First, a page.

When last we met, Traci 13 learned that dad Dr Terry Thirteen and his HIVE colleagues were set to unleash death from space on the Atlanteans and Themyscirans – killing millions of blameless Europeans in the process. This time she quests around the world, guided by the tarot cards of late mentor Madame Xanadu, looking for someone who can help.
She meets a lonely Red Tornado in Japan; a Nazi-hunting Natasha Irons in Brazil; Beast Boy, a tragic pawn in Grodd’s gorilla invasion of Namibia; Guy Gardner, only wanting a quiet life in Australia; Circe, a bitter captive in a cave in Antarctica; and Jason Todd, Gotham priest.
It’s a whirlwind tour, an economic snapshot of the horrors held by the World of Flashpoint. Traci faces exhaustion as she teleports from spot to spot, unable to find someone who can and will help her. Pleasingly, for those of us who remember the good kid he once was in the regular DC Universe, it’s Jason who puts the jigsaw puzzle together for Traci, sending her back to Dr Thirteen’s satellite and a knockout climax.
This is efficient, stylish storytelling. Writer Rex Ogle speedily sets up the issue’s parameters, then fills them with entertaining detail. He demonstrates that in any reality, urban magician Traci 13 deserves to be recognised as a top-flight heroine. She’s caring, tough, talented, a shoo-in for some future Justice League line-up. For now, though, she’s all alone, facing a massive challenge.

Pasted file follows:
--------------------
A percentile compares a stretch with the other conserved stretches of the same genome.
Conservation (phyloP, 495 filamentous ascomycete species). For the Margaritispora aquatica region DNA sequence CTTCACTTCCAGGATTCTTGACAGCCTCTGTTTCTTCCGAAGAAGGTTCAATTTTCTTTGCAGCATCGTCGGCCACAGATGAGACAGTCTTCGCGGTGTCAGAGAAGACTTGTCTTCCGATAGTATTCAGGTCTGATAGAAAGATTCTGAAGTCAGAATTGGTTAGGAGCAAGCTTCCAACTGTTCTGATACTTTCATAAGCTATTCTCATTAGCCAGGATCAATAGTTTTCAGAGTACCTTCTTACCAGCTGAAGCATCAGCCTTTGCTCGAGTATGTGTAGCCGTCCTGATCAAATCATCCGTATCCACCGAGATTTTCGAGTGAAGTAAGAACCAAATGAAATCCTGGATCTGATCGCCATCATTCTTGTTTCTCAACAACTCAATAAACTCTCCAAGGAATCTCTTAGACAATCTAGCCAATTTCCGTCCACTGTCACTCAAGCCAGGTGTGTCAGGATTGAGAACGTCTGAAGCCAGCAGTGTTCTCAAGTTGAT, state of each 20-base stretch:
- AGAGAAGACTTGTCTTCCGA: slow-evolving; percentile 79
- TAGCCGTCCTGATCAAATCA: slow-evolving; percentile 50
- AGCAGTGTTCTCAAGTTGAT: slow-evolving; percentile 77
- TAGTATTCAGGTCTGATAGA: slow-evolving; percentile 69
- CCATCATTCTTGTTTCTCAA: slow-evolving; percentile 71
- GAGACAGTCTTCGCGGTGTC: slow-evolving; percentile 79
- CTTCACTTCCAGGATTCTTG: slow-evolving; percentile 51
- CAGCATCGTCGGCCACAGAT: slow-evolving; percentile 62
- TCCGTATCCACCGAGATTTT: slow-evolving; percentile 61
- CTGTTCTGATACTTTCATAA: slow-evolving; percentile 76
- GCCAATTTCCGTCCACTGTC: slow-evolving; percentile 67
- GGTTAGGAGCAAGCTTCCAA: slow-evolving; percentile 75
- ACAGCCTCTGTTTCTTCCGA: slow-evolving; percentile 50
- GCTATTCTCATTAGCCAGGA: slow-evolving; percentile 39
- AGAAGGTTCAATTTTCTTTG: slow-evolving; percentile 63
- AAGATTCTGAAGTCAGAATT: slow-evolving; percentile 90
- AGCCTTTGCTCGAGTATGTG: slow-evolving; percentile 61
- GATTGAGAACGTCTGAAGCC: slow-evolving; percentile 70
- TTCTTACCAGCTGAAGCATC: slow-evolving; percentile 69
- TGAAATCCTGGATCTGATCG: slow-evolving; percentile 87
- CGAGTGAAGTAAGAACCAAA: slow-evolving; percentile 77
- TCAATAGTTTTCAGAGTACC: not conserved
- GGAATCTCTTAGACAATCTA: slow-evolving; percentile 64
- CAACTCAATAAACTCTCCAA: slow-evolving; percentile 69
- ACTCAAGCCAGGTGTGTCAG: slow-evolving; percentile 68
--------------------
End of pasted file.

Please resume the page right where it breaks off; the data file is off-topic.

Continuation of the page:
Artist Eduardo Francisco has fun playing with the visual spins on familiar faces, though it’s sad to see Changeling in such a sorry state (mind, I thought he was the Garfield who died in last week’s Canterbury Cricket one-shot). There are characters here I didn’t expect to see in the Flashpoint event, but here they are, all with a part to play in the hero’s journey of Traci 13.
The stunning cover comes from Brett Booth, Norm Rapmund and Andrew Dalhouse and is the perfect capper to a pleasing chunk of crossover goodness.